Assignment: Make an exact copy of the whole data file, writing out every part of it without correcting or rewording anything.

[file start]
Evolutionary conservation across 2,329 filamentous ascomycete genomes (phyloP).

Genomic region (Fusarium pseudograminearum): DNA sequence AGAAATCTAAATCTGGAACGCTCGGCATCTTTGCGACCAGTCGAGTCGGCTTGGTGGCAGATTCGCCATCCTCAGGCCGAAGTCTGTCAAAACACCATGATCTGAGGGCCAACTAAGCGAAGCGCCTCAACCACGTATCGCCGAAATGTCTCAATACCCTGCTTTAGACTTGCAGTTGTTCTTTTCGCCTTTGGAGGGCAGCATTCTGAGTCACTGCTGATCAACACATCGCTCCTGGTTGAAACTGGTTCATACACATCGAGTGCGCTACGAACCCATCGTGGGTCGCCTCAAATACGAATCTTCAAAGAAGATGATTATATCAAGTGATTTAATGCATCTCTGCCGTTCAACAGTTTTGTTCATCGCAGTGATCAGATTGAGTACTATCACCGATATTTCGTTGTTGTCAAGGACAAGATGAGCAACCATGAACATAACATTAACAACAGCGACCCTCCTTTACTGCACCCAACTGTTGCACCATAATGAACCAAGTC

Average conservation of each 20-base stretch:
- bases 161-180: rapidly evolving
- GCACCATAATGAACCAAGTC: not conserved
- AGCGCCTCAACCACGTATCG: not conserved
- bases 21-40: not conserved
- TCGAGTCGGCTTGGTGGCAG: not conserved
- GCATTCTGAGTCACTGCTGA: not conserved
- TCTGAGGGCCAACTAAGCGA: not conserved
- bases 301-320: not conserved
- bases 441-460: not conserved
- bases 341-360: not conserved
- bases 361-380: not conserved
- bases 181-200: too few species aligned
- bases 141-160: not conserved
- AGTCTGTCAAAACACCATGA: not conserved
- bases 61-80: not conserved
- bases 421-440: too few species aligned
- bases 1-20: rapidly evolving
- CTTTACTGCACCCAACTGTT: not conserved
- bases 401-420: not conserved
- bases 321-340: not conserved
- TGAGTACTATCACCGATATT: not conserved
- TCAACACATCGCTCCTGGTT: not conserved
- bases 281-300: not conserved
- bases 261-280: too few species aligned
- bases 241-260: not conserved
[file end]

Evolutionary conservation across 2,329 filamentous ascomycete genomes (phyloP).

Genomic region (Fusarium pseudograminearum): DNA sequence AGAAATCTAAATCTGGAACGCTCGGCATCTTTGCGACCAGTCGAGTCGGCTTGGTGGCAGATTCGCCATCCTCAGGCCGAAGTCTGTCAAAACACCATGATCTGAGGGCCAACTAAGCGAAGCGCCTCAACCACGTATCGCCGAAATGTCTCAATACCCTGCTTTAGACTTGCAGTTGTTCTTTTCGCCTTTGGAGGGCAGCATTCTGAGTCACTGCTGATCAACACATCGCTCCTGGTTGAAACTGGTTCATACACATCGAGTGCGCTACGAACCCATCGTGGGTCGCCTCAAATACGAATCTTCAAAGAAGATGATTATATCAAGTGATTTAATGCATCTCTGCCGTTCAACAGTTTTGTTCATCGCAGTGATCAGATTGAGTACTATCACCGATATTTCGTTGTTGTCAAGGACAAGATGAGCAACCATGAACATAACATTAACAACAGCGACCCTCCTTTACTGCACCCAACTGTTGCACCATAATGAACCAAGTC

Average conservation of each 20-base stretch:
- bases 161-180: rapidly evolving
- GCACCATAATGAACCAAGTC: not conserved
- AGCGCCTCAACCACGTATCG: not conserved
- bases 21-40: not conserved
- TCGAGTCGGCTTGGTGGCAG: not conserved
- GCATTCTGAGTCACTGCTGA: not conserved
- TCTGAGGGCCAACTAAGCGA: not conserved
- bases 301-320: not conserved
- bases 441-460: not conserved
- bases 341-360: not conserved
- bases 361-380: not conserved
- bases 181-200: too few species aligned
- bases 141-160: not conserved
- AGTCTGTCAAAACACCATGA: not conserved
- bases 61-80: not conserved
- bases 421-440: too few species aligned
- bases 1-20: rapidly evolving
- CTTTACTGCACCCAACTGTT: not conserved
- bases 401-420: not conserved
- bases 321-340: not conserved
- TGAGTACTATCACCGATATT: not conserved
- TCAACACATCGCTCCTGGTT: not conserved
- bases 281-300: not conserved
- bases 261-280: too few species aligned
- bases 241-260: not conserved